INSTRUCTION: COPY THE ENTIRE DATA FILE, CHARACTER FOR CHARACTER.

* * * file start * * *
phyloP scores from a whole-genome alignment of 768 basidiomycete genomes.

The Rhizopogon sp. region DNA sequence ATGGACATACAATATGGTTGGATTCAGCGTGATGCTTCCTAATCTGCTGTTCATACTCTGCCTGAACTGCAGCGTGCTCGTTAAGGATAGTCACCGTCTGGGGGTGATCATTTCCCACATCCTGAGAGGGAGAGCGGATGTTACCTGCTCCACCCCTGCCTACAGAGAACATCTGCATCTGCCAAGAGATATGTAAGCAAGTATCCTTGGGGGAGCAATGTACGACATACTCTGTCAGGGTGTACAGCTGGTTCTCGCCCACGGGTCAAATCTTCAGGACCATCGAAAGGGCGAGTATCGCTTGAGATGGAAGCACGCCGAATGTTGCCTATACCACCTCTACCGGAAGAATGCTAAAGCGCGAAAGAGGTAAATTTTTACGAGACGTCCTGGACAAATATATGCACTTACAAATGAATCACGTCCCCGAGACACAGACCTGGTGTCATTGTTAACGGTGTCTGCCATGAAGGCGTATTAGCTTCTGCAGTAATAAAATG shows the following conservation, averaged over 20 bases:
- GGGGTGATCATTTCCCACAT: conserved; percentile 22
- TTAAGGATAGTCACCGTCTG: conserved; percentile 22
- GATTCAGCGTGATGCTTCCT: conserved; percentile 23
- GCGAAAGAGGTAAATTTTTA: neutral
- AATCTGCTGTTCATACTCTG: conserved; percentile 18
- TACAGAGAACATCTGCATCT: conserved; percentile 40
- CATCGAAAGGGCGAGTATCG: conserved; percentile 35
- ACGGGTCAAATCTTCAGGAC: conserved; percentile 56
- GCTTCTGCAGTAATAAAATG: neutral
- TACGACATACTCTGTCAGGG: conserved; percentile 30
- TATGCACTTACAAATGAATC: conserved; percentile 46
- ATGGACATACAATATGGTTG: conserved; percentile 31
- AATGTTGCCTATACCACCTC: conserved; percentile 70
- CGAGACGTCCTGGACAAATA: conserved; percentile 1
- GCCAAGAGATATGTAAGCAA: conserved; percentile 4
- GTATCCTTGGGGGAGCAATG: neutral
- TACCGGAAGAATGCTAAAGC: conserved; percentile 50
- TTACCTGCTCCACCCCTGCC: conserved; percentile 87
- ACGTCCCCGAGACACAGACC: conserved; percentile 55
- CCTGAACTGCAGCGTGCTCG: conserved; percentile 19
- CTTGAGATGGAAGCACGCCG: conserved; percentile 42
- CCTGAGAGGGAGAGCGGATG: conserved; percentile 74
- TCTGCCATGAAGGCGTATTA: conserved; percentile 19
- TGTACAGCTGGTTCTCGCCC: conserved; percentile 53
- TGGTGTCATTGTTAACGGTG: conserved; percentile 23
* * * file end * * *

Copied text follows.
phyloP scores from a whole-genome alignment of 768 basidiomycete genomes.

The Rhizopogon sp. region DNA sequence ATGGACATACAATATGGTTGGATTCAGCGTGATGCTTCCTAATCTGCTGTTCATACTCTGCCTGAACTGCAGCGTGCTCGTTAAGGATAGTCACCGTCTGGGGGTGATCATTTCCCACATCCTGAGAGGGAGAGCGGATGTTACCTGCTCCACCCCTGCCTACAGAGAACATCTGCATCTGCCAAGAGATATGTAAGCAAGTATCCTTGGGGGAGCAATGTACGACATACTCTGTCAGGGTGTACAGCTGGTTCTCGCCCACGGGTCAAATCTTCAGGACCATCGAAAGGGCGAGTATCGCTTGAGATGGAAGCACGCCGAATGTTGCCTATACCACCTCTACCGGAAGAATGCTAAAGCGCGAAAGAGGTAAATTTTTACGAGACGTCCTGGACAAATATATGCACTTACAAATGAATCACGTCCCCGAGACACAGACCTGGTGTCATTGTTAACGGTGTCTGCCATGAAGGCGTATTAGCTTCTGCAGTAATAAAATG shows the following conservation, averaged over 20 bases:
- GGGGTGATCATTTCCCACAT: conserved; percentile 22
- TTAAGGATAGTCACCGTCTG: conserved; percentile 22
- GATTCAGCGTGATGCTTCCT: conserved; percentile 23
- GCGAAAGAGGTAAATTTTTA: neutral
- AATCTGCTGTTCATACTCTG: conserved; percentile 18
- TACAGAGAACATCTGCATCT: conserved; percentile 40
- CATCGAAAGGGCGAGTATCG: conserved; percentile 35
- ACGGGTCAAATCTTCAGGAC: conserved; percentile 56
- GCTTCTGCAGTAATAAAATG: neutral
- TACGACATACTCTGTCAGGG: conserved; percentile 30
- TATGCACTTACAAATGAATC: conserved; percentile 46
- ATGGACATACAATATGGTTG: conserved; percentile 31
- AATGTTGCCTATACCACCTC: conserved; percentile 70
- CGAGACGTCCTGGACAAATA: conserved; percentile 1
- GCCAAGAGATATGTAAGCAA: conserved; percentile 4
- GTATCCTTGGGGGAGCAATG: neutral
- TACCGGAAGAATGCTAAAGC: conserved; percentile 50
- TTACCTGCTCCACCCCTGCC: conserved; percentile 87
- ACGTCCCCGAGACACAGACC: conserved; percentile 55
- CCTGAACTGCAGCGTGCTCG: conserved; percentile 19
- CTTGAGATGGAAGCACGCCG: conserved; percentile 42
- CCTGAGAGGGAGAGCGGATG: conserved; percentile 74
- TCTGCCATGAAGGCGTATTA: conserved; percentile 19
- TGTACAGCTGGTTCTCGCCC: conserved; percentile 53
- TGGTGTCATTGTTAACGGTG: conserved; percentile 23